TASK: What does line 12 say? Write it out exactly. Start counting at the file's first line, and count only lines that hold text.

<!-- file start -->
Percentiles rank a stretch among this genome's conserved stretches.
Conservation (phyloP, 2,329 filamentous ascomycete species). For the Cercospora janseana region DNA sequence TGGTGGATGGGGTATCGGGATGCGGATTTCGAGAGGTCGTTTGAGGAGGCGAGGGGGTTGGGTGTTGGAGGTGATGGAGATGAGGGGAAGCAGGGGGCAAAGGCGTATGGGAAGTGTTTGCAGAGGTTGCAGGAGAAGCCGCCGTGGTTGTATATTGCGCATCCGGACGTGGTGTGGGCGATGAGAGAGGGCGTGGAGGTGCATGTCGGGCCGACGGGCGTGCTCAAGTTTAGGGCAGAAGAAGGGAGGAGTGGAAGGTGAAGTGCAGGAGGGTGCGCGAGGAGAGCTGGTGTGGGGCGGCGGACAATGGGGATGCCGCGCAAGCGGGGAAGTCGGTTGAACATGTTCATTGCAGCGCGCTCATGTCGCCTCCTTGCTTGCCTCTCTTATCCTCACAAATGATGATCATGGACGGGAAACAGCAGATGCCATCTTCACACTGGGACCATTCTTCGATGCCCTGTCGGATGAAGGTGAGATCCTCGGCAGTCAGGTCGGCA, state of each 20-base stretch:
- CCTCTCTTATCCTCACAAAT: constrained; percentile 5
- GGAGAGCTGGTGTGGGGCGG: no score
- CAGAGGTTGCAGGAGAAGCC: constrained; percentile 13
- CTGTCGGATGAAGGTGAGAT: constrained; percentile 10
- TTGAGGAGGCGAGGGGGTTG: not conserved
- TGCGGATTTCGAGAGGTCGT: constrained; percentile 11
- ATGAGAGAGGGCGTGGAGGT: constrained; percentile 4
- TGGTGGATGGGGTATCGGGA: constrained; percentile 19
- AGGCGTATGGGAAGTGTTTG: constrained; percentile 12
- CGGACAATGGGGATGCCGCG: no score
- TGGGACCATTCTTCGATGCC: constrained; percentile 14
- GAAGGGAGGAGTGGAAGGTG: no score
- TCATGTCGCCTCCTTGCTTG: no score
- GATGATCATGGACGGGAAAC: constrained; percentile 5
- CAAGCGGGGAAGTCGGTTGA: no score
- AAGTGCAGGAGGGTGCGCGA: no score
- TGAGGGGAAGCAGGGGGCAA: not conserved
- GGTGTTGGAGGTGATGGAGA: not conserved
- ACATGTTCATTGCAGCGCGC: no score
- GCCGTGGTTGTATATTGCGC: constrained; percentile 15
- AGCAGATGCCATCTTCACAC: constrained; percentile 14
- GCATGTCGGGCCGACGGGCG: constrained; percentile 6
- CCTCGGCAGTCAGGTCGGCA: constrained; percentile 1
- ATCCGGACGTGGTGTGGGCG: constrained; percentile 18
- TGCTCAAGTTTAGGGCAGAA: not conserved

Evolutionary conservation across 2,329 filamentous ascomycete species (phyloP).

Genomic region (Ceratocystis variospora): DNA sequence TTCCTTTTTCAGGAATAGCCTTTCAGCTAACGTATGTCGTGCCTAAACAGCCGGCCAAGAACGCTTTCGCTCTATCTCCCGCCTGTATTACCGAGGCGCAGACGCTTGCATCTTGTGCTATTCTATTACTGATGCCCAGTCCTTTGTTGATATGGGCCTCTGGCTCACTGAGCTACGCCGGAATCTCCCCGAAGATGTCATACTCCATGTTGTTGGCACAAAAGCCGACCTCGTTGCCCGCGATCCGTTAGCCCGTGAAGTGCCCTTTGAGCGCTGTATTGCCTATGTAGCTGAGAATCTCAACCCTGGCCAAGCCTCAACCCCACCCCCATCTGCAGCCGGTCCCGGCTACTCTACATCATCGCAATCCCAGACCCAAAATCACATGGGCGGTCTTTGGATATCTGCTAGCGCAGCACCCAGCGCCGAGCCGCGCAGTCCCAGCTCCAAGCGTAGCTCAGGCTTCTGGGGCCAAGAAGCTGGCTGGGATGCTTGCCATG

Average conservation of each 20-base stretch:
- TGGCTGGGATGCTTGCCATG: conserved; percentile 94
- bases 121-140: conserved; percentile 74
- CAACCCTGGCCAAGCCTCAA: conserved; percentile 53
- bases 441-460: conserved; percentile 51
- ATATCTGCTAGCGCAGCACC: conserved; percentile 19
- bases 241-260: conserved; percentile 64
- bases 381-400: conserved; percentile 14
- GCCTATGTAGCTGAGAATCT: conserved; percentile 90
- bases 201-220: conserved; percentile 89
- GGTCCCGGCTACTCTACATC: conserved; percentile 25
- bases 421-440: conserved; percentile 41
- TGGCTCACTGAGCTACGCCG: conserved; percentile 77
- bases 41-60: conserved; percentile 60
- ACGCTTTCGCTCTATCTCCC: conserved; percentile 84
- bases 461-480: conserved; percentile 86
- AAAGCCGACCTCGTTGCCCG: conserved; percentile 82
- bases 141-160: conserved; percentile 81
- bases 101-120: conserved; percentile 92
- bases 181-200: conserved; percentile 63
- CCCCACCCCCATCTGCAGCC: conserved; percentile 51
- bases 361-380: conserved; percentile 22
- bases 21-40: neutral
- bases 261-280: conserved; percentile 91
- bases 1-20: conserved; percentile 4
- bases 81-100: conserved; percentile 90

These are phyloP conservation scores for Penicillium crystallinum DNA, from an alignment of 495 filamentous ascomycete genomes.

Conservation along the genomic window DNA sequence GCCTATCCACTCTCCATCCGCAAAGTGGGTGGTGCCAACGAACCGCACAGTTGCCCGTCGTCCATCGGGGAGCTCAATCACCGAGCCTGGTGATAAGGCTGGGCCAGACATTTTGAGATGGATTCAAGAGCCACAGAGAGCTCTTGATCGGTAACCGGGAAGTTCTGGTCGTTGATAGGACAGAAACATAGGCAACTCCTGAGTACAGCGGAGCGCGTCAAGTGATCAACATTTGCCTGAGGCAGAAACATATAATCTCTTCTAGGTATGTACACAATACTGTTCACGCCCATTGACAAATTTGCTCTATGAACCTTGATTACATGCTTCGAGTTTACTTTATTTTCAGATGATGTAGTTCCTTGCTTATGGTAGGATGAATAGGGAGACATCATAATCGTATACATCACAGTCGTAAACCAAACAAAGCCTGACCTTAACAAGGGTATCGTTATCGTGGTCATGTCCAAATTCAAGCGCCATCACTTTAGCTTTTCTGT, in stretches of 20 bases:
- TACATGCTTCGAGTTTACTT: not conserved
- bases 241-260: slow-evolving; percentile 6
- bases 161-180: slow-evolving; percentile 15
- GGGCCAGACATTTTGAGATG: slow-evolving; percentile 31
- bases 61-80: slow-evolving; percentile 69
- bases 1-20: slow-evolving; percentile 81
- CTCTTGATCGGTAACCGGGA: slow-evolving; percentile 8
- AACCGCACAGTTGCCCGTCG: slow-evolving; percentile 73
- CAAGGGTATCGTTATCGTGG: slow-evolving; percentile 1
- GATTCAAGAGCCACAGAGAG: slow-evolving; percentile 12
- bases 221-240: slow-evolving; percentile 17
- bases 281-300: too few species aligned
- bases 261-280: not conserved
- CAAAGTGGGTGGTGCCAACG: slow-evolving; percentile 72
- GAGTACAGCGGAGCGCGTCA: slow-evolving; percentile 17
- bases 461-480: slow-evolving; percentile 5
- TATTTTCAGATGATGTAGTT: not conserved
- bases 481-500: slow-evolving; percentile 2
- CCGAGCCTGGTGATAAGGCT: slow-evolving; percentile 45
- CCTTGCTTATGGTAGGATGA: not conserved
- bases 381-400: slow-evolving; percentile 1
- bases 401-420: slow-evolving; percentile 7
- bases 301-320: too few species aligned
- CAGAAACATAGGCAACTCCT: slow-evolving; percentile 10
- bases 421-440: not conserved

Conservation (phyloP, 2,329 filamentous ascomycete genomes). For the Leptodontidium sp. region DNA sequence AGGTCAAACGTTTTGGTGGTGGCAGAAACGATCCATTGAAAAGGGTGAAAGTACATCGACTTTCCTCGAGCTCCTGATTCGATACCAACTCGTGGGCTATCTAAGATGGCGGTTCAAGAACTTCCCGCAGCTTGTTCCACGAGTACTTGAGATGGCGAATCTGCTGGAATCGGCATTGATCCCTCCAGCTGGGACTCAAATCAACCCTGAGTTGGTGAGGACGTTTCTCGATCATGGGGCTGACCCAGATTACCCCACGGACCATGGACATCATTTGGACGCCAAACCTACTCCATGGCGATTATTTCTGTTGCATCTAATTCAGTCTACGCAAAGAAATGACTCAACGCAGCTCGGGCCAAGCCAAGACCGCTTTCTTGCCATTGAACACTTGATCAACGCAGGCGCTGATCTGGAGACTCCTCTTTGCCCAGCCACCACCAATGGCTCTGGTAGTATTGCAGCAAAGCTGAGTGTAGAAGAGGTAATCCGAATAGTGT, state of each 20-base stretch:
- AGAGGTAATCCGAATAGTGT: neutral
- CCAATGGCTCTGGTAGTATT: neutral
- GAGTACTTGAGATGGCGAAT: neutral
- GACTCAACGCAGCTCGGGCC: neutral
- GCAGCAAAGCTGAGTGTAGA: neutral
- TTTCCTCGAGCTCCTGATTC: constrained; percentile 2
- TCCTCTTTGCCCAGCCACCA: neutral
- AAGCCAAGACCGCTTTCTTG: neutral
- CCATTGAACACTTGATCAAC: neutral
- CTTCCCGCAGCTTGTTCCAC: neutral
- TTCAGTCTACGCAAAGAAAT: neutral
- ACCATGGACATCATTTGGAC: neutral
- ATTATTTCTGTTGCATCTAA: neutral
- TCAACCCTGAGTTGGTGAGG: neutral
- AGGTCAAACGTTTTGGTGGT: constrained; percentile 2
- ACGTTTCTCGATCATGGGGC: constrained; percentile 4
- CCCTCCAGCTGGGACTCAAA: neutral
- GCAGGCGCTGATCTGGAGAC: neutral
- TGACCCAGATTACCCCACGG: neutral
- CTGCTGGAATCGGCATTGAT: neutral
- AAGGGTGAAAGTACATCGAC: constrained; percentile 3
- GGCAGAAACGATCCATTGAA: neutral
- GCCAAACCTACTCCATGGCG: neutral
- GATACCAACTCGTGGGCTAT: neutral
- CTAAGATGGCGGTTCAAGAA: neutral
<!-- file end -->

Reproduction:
- CGGACAATGGGGATGCCGCG: no score